New Particle Analysis Technique Paves Way for Better Air Pollution Monitoring
Efficient monitoring of airborne particulate matter (PM), especially particles with aerodynamic diameter less than 2.5 μm (PM2.5), is crucial for improving public health. Researchers in the group of Philip Russell at the Max Planck Institute for the Science of Light (MPL) now develop a new technique for continuously monitoring both the size and optical properties of individual airborne particles. They used optical forces to automatically capture particles in the air and propel them into a hollow-core fibre for analysis. The approach overcomes several limitations of existing methods by offering highly reproducible, real-time results and an unlimited device lifetime.
“The most unique feature of our technique is that it can count the number of particles — which is related to the level of pollution — while simultaneously providing detailed real-time information on particle size distribution and chemical dispersion,” said research team leader Dr. Shangran Xie. “This additional information could be useful for fast and continuous in-situ pollution monitoring in urban areas and industrial sites, for example.”
For the new analysis approach, airborne particles are trapped inside a laser beam by optical forces and propelled forwards by radiation pressure. The trapping force is strong enough to overcome the gravitational force acting on very small particles such as PM2.5 and automatically aligns the particles with a hollow-core photonic crystal fibre. Once aligned, the laser light propels the particle into the fibre, causing the laser light inside the fibre to scatter and create a detectable reduction in the fibre transmission. The researchers developed a new signal processing algorithm to retrieve useful information from the particle-scattering data in real-time. After detection, the particle simply ejects from the fibre without degrading the device.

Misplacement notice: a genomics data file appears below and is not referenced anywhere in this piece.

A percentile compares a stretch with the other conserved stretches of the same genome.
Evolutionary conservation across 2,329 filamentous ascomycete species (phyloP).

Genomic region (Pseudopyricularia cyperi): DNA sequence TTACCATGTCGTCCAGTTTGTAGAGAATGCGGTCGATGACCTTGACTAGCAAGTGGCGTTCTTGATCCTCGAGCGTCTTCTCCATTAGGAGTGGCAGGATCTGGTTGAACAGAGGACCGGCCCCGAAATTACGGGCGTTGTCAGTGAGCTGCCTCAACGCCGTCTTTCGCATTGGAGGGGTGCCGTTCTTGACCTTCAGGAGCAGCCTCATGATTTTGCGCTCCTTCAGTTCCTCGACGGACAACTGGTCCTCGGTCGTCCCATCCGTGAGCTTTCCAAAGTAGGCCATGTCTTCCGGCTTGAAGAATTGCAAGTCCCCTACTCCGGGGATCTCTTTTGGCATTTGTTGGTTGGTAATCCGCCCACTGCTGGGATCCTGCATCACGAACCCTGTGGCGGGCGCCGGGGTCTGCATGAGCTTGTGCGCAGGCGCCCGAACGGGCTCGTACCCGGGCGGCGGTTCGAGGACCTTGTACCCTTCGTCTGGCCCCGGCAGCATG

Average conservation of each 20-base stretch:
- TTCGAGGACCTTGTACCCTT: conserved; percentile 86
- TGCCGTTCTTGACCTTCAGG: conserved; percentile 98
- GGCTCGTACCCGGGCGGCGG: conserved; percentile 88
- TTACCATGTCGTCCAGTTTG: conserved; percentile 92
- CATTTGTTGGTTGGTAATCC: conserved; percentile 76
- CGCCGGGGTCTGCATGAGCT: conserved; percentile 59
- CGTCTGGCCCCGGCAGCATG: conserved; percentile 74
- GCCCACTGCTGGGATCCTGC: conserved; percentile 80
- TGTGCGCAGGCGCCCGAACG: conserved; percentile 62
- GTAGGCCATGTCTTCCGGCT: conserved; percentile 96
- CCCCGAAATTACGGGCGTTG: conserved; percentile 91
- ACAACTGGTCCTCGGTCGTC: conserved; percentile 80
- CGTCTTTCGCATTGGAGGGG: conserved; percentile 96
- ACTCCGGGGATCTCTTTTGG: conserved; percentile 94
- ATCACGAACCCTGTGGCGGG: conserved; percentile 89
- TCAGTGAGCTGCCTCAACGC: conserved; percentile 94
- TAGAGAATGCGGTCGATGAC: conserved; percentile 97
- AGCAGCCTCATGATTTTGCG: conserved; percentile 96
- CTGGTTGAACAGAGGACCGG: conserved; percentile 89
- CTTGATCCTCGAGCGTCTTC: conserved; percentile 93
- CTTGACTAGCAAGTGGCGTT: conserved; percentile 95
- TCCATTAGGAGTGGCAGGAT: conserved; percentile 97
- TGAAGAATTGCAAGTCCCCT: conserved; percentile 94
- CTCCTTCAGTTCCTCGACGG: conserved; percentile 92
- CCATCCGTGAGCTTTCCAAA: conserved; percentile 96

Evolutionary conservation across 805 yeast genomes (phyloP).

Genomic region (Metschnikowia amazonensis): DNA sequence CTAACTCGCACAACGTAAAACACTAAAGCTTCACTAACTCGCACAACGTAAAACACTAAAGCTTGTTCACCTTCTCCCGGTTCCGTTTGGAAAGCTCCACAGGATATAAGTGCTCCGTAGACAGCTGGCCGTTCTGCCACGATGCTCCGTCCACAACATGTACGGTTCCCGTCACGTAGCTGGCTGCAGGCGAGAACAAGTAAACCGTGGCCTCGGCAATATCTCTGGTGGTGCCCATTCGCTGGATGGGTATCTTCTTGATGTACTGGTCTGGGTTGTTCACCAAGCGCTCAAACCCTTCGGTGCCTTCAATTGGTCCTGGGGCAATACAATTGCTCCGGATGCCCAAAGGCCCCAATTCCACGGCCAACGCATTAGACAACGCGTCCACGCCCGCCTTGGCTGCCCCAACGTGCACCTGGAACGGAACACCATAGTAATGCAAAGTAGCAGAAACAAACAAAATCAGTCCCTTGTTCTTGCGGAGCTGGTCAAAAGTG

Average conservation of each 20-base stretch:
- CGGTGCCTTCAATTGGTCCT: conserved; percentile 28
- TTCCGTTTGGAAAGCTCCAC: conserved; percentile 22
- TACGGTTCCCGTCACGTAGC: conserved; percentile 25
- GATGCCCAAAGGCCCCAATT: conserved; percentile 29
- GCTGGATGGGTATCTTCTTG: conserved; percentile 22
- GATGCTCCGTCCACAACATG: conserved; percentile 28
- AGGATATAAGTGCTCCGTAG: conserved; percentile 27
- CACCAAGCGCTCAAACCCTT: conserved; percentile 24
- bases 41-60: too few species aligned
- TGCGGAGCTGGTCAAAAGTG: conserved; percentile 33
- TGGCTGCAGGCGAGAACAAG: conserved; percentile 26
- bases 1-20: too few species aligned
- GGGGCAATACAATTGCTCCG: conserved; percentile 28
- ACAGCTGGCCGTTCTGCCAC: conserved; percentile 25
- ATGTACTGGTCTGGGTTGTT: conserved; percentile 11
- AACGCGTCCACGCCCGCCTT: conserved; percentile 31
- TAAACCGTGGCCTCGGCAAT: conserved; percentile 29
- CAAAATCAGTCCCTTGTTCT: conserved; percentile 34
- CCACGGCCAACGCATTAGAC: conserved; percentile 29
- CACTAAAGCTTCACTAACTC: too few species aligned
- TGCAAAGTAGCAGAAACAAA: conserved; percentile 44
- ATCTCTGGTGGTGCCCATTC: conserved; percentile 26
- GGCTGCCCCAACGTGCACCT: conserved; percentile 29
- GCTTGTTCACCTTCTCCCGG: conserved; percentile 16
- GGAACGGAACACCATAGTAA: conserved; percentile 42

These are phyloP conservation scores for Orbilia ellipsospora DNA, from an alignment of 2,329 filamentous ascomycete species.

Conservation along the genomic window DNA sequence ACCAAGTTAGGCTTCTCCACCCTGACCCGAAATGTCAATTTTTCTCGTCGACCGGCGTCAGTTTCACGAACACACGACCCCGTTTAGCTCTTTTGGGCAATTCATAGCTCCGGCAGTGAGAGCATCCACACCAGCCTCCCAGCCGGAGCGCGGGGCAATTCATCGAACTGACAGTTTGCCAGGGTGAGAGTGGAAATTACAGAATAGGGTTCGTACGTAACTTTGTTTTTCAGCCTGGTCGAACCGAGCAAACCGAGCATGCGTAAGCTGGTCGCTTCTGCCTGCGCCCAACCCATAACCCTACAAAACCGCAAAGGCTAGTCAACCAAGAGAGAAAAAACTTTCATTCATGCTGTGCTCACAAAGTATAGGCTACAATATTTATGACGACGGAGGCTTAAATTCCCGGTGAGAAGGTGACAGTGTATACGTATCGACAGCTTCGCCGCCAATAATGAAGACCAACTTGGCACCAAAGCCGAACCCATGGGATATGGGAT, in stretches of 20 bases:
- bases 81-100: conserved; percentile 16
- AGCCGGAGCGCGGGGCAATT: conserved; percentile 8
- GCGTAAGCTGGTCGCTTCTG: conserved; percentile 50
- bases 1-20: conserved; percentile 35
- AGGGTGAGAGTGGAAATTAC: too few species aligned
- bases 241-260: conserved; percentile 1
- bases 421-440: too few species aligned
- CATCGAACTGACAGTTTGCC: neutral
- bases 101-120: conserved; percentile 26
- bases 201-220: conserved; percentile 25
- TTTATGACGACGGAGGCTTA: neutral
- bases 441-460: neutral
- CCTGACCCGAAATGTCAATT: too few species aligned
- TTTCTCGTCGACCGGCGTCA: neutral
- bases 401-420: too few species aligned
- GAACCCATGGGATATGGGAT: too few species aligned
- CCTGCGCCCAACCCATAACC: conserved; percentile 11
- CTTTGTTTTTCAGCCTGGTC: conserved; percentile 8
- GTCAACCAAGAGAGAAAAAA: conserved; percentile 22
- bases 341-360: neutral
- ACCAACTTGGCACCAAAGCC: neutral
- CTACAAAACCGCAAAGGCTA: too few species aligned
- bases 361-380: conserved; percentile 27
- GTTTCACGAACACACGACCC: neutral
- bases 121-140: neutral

The approach could offer a better way to monitor air pollution. It is especially promising for analysing fine particulate matter measuring less than 2.5 microns which can reach deep into the lungs and cause health problems. They have filed a patent on this technique and plan to continue to develop prototype devices, such as ones that could be used to monitor air pollution outside the lab.
For more information see the Optics Express article “On-the-fly particle metrology in hollow-core photonic crystal fibre” (https://doi.org/10.1364/OE.27.034496) and media coverage in English and German press.
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Dr. Dorothe Burggraf